The Department of Neurology in TUH is currently staffed by four full-time consultant neurologists, Dr. Sinead Murphy, Dr. Richard Walsh, Dr Seán O’Dowd, and Dr. Allan McCarthy. Professor Dominick McCabe is involved in patient care and research. Their work is supported by two Nurse Specialists, one in Parkinson’s disease (Nicola Kavanagh) and one in multiple sclerosis (Nadia Macken), one Advanced Nurse Practitioner in epilepsy (Denise Cunningham), as well as one CNM in Neurology and two Research Neurology Nurses. The department is closely linked, within the Academic Unit of Neurology in Trinity College, to the Department of Clinical Neurophysiology run by Dr. Michael Alexander and his colleague Dr. John McHugh, Consultant Neurophysiologists and a team of specialist technicians. Also contributing to the work of the team is Dr. Garret McDermott a Neuropsychologist.
Sub-specialty clinics in neurology run throughout the week catering for movement disorders, advanced therapeutic options in Parkinson’s disease, inherited neuropathies, neuromuscular diseases, cerebellar ataxias, cognitive disorders and stroke neurology. The National Ataxia Clinic is the only clinic in the country dedicated to the investigation and management of inherited cerebellar ataxia. Along with colleagues in Age Related Health Care, the department provides a same day assessment and investigation of urgent referrals for patients with a suspected transient ischaemic attack. Each consultant runs a general neurology clinic where all neurological conditions are investigated and managed. The department is proud to work alongside a full complement of highly experienced allied health professionals with specific expertise in neurology, representing neuropsychology, physiotherapy, occupational therapy, speech and language therapy and medical social work. The department enjoys a tightly knit collaborative framework of practice across all members of the team that we believe enhances patient outcomes.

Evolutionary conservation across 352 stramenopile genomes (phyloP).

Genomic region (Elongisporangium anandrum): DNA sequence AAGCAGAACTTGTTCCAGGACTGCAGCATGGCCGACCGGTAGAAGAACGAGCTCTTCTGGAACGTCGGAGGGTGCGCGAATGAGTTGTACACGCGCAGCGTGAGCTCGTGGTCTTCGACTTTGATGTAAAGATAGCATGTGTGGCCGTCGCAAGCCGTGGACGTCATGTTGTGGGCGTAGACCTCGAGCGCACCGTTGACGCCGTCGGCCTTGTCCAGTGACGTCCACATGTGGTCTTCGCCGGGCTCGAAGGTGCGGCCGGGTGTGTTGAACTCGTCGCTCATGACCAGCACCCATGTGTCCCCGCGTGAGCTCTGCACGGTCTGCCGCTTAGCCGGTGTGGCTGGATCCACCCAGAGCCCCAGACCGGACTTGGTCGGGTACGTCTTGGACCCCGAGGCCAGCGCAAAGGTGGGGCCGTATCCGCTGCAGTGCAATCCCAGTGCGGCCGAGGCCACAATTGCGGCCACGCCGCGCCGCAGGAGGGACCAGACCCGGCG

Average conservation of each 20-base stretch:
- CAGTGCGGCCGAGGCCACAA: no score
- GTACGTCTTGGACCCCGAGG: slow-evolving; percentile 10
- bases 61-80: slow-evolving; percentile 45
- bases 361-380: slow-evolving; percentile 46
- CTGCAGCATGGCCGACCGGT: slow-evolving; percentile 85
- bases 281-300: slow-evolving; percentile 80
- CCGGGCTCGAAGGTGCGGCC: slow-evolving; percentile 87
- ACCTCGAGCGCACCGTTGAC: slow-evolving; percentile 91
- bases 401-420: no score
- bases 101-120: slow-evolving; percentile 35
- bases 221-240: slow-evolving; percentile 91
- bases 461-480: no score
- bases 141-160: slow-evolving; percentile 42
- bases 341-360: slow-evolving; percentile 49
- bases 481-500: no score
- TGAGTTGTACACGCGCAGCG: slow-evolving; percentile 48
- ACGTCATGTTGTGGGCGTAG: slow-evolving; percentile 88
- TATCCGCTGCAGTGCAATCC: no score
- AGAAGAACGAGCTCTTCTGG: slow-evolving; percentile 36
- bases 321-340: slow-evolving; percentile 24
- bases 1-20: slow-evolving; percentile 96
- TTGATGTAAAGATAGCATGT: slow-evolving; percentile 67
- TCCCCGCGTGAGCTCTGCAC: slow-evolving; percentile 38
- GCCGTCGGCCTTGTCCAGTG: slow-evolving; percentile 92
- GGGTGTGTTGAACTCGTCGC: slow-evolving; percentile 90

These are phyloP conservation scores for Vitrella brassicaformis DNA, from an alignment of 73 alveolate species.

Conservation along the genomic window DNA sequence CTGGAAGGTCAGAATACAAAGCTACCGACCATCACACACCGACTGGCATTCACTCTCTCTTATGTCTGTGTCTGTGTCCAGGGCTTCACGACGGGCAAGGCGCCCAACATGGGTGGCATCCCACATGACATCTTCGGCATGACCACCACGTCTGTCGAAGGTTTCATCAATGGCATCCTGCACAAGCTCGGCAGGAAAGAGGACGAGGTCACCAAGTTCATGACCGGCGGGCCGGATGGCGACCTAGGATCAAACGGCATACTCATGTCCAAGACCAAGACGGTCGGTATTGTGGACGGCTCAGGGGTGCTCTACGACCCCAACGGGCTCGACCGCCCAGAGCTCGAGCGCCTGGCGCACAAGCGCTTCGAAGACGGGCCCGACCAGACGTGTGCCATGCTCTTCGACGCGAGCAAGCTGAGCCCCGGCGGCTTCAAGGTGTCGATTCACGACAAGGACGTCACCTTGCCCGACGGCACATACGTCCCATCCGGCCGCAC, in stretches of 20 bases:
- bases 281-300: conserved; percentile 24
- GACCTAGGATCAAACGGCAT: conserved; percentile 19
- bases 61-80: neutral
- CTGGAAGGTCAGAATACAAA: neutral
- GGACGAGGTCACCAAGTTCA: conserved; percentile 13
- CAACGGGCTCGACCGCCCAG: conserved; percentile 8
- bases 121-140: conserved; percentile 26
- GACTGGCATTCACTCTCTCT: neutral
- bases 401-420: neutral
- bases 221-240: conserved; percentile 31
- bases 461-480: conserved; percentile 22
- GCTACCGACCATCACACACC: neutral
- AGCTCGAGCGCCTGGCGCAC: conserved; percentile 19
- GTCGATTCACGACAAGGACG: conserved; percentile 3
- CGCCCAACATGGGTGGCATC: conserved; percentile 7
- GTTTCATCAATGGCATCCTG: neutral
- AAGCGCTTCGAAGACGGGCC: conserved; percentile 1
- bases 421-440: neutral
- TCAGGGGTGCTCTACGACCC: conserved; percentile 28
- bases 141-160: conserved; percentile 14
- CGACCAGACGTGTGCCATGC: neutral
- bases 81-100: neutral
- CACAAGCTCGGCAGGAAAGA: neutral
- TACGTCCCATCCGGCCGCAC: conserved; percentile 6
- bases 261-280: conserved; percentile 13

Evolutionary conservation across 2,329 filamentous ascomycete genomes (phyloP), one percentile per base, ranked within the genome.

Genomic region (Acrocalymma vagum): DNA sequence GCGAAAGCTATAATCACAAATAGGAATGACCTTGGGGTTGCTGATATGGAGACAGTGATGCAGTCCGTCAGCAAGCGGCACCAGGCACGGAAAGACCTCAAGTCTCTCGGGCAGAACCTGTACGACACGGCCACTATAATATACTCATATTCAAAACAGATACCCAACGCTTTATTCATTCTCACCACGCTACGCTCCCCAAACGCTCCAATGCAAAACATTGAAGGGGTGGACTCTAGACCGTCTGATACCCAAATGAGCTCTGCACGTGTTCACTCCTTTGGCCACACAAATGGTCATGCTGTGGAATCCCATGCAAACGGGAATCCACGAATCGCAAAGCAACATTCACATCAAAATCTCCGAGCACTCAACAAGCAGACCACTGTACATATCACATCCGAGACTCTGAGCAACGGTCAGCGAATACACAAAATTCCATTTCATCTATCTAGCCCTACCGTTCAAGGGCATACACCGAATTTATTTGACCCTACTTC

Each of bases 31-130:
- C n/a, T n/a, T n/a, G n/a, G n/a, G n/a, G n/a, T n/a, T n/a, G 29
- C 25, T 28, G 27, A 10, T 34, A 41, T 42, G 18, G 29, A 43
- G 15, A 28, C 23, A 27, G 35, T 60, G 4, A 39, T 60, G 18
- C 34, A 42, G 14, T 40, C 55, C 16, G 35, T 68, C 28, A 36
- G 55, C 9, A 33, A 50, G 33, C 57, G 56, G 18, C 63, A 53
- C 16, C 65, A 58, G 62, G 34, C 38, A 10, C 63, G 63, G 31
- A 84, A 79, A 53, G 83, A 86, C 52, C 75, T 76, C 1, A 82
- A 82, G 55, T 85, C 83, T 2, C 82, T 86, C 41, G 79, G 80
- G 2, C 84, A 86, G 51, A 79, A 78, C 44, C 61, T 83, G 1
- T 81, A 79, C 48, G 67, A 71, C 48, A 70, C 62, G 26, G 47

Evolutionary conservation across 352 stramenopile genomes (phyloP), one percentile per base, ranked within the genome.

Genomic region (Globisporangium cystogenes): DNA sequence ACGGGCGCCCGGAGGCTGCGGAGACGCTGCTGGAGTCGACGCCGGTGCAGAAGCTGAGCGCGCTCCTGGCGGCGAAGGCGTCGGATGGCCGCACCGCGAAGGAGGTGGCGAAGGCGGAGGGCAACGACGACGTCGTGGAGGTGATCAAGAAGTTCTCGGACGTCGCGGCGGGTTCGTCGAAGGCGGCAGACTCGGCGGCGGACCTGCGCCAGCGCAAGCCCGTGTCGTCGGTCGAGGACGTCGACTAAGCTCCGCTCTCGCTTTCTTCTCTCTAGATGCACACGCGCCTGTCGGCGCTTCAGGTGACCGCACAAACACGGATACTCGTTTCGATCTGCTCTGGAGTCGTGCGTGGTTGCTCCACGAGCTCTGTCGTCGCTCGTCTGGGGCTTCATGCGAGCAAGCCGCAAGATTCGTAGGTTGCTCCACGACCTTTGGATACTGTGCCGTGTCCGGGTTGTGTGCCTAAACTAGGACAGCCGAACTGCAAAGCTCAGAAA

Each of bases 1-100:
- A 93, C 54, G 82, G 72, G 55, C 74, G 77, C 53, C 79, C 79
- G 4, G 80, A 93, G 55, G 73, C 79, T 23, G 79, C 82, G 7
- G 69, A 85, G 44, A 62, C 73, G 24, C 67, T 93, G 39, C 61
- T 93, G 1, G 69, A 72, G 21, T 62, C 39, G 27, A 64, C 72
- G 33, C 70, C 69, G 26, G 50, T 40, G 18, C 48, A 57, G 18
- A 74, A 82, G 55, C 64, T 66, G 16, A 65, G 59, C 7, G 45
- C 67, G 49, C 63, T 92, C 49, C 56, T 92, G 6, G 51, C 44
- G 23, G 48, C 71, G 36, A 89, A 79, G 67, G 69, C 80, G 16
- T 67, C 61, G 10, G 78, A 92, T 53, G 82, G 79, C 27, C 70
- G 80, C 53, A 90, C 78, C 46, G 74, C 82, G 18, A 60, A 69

All consultants within the Department are actively involved in research, supervising Research Fellows in Movement Disorders & Ataxia and Stroke Neurology.
In 2016 the Raymond P Murphy Neurology Assessment and Research Unit was opened to provide a dedicated space for the evaluation, education and research of patients with chronic neurological disease. The unit is equipped with an ocular coherence tomography machine, which provides high-resolution three-dimensional images of the retina and its layers.